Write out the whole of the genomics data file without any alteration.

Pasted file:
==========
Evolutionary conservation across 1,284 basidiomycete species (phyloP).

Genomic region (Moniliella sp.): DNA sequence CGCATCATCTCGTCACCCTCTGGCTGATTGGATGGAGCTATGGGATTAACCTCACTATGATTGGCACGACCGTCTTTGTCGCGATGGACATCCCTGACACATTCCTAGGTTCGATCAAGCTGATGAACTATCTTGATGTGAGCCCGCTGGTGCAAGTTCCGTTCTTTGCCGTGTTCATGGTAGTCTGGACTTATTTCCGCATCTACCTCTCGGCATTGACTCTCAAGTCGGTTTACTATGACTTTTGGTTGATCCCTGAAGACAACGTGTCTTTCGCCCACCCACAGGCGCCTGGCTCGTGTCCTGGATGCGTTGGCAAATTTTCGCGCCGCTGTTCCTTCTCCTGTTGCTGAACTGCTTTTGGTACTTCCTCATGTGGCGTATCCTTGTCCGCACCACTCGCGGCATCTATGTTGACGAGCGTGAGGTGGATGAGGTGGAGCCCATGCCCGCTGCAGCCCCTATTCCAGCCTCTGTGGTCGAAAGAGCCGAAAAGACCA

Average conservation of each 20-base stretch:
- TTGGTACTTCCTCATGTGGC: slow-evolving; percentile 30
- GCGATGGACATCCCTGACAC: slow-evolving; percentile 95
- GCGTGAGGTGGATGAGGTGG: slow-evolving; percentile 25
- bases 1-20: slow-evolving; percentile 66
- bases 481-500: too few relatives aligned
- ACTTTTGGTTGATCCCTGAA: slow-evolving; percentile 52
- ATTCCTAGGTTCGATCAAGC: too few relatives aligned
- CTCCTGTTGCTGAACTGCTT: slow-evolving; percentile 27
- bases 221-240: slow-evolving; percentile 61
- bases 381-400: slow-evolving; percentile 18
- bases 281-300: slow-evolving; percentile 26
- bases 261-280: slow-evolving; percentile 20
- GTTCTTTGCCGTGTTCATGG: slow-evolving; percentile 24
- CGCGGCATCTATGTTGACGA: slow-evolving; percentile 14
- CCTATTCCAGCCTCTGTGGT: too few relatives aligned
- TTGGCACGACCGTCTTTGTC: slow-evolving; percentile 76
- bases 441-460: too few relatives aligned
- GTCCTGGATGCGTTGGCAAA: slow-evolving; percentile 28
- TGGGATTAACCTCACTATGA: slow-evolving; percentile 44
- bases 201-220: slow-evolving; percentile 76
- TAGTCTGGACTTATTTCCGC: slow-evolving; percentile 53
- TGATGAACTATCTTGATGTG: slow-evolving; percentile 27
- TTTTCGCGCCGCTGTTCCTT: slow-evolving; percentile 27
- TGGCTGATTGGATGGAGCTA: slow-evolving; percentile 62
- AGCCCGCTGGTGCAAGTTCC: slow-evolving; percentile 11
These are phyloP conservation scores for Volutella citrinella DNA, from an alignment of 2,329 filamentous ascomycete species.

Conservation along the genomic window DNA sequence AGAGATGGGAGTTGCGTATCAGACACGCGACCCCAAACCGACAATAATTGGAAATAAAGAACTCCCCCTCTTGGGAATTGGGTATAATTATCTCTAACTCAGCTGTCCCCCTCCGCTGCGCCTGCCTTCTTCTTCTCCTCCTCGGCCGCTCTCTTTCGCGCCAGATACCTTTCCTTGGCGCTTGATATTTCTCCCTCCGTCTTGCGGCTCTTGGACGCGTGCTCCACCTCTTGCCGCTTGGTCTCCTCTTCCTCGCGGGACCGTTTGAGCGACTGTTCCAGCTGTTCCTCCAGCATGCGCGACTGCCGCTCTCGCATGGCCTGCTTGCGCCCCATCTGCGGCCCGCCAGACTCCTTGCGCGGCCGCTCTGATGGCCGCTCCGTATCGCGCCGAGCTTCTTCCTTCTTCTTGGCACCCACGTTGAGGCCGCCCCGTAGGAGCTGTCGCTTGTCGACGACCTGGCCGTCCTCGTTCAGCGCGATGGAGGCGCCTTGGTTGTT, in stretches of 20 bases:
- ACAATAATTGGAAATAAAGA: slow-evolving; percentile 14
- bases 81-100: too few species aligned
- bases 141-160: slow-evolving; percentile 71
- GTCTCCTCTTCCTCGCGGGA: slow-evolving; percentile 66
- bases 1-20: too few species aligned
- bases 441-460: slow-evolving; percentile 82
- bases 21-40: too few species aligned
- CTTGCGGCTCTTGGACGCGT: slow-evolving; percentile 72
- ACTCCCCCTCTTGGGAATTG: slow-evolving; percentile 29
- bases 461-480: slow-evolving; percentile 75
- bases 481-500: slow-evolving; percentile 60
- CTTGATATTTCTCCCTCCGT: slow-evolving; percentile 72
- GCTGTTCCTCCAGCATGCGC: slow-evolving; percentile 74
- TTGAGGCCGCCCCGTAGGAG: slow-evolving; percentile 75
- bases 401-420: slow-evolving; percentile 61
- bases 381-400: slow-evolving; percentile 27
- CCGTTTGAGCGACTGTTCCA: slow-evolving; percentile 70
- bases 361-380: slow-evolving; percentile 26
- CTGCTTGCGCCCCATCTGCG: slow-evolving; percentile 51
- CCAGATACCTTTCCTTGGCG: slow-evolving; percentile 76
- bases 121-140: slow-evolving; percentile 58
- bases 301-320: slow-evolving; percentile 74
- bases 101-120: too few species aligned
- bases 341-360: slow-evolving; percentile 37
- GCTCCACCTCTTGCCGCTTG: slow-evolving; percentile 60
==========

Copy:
Evolutionary conservation across 1,284 basidiomycete species (phyloP).

Genomic region (Moniliella sp.): DNA sequence CGCATCATCTCGTCACCCTCTGGCTGATTGGATGGAGCTATGGGATTAACCTCACTATGATTGGCACGACCGTCTTTGTCGCGATGGACATCCCTGACACATTCCTAGGTTCGATCAAGCTGATGAACTATCTTGATGTGAGCCCGCTGGTGCAAGTTCCGTTCTTTGCCGTGTTCATGGTAGTCTGGACTTATTTCCGCATCTACCTCTCGGCATTGACTCTCAAGTCGGTTTACTATGACTTTTGGTTGATCCCTGAAGACAACGTGTCTTTCGCCCACCCACAGGCGCCTGGCTCGTGTCCTGGATGCGTTGGCAAATTTTCGCGCCGCTGTTCCTTCTCCTGTTGCTGAACTGCTTTTGGTACTTCCTCATGTGGCGTATCCTTGTCCGCACCACTCGCGGCATCTATGTTGACGAGCGTGAGGTGGATGAGGTGGAGCCCATGCCCGCTGCAGCCCCTATTCCAGCCTCTGTGGTCGAAAGAGCCGAAAAGACCA

Average conservation of each 20-base stretch:
- TTGGTACTTCCTCATGTGGC: slow-evolving; percentile 30
- GCGATGGACATCCCTGACAC: slow-evolving; percentile 95
- GCGTGAGGTGGATGAGGTGG: slow-evolving; percentile 25
- bases 1-20: slow-evolving; percentile 66
- bases 481-500: too few relatives aligned
- ACTTTTGGTTGATCCCTGAA: slow-evolving; percentile 52
- ATTCCTAGGTTCGATCAAGC: too few relatives aligned
- CTCCTGTTGCTGAACTGCTT: slow-evolving; percentile 27
- bases 221-240: slow-evolving; percentile 61
- bases 381-400: slow-evolving; percentile 18
- bases 281-300: slow-evolving; percentile 26
- bases 261-280: slow-evolving; percentile 20
- GTTCTTTGCCGTGTTCATGG: slow-evolving; percentile 24
- CGCGGCATCTATGTTGACGA: slow-evolving; percentile 14
- CCTATTCCAGCCTCTGTGGT: too few relatives aligned
- TTGGCACGACCGTCTTTGTC: slow-evolving; percentile 76
- bases 441-460: too few relatives aligned
- GTCCTGGATGCGTTGGCAAA: slow-evolving; percentile 28
- TGGGATTAACCTCACTATGA: slow-evolving; percentile 44
- bases 201-220: slow-evolving; percentile 76
- TAGTCTGGACTTATTTCCGC: slow-evolving; percentile 53
- TGATGAACTATCTTGATGTG: slow-evolving; percentile 27
- TTTTCGCGCCGCTGTTCCTT: slow-evolving; percentile 27
- TGGCTGATTGGATGGAGCTA: slow-evolving; percentile 62
- AGCCCGCTGGTGCAAGTTCC: slow-evolving; percentile 11
These are phyloP conservation scores for Volutella citrinella DNA, from an alignment of 2,329 filamentous ascomycete species.

Conservation along the genomic window DNA sequence AGAGATGGGAGTTGCGTATCAGACACGCGACCCCAAACCGACAATAATTGGAAATAAAGAACTCCCCCTCTTGGGAATTGGGTATAATTATCTCTAACTCAGCTGTCCCCCTCCGCTGCGCCTGCCTTCTTCTTCTCCTCCTCGGCCGCTCTCTTTCGCGCCAGATACCTTTCCTTGGCGCTTGATATTTCTCCCTCCGTCTTGCGGCTCTTGGACGCGTGCTCCACCTCTTGCCGCTTGGTCTCCTCTTCCTCGCGGGACCGTTTGAGCGACTGTTCCAGCTGTTCCTCCAGCATGCGCGACTGCCGCTCTCGCATGGCCTGCTTGCGCCCCATCTGCGGCCCGCCAGACTCCTTGCGCGGCCGCTCTGATGGCCGCTCCGTATCGCGCCGAGCTTCTTCCTTCTTCTTGGCACCCACGTTGAGGCCGCCCCGTAGGAGCTGTCGCTTGTCGACGACCTGGCCGTCCTCGTTCAGCGCGATGGAGGCGCCTTGGTTGTT, in stretches of 20 bases:
- ACAATAATTGGAAATAAAGA: slow-evolving; percentile 14
- bases 81-100: too few species aligned
- bases 141-160: slow-evolving; percentile 71
- GTCTCCTCTTCCTCGCGGGA: slow-evolving; percentile 66
- bases 1-20: too few species aligned
- bases 441-460: slow-evolving; percentile 82
- bases 21-40: too few species aligned
- CTTGCGGCTCTTGGACGCGT: slow-evolving; percentile 72
- ACTCCCCCTCTTGGGAATTG: slow-evolving; percentile 29
- bases 461-480: slow-evolving; percentile 75
- bases 481-500: slow-evolving; percentile 60
- CTTGATATTTCTCCCTCCGT: slow-evolving; percentile 72
- GCTGTTCCTCCAGCATGCGC: slow-evolving; percentile 74
- TTGAGGCCGCCCCGTAGGAG: slow-evolving; percentile 75
- bases 401-420: slow-evolving; percentile 61
- bases 381-400: slow-evolving; percentile 27
- CCGTTTGAGCGACTGTTCCA: slow-evolving; percentile 70
- bases 361-380: slow-evolving; percentile 26
- CTGCTTGCGCCCCATCTGCG: slow-evolving; percentile 51
- CCAGATACCTTTCCTTGGCG: slow-evolving; percentile 76
- bases 121-140: slow-evolving; percentile 58
- bases 301-320: slow-evolving; percentile 74
- bases 101-120: too few species aligned
- bases 341-360: slow-evolving; percentile 37
- GCTCCACCTCTTGCCGCTTG: slow-evolving; percentile 60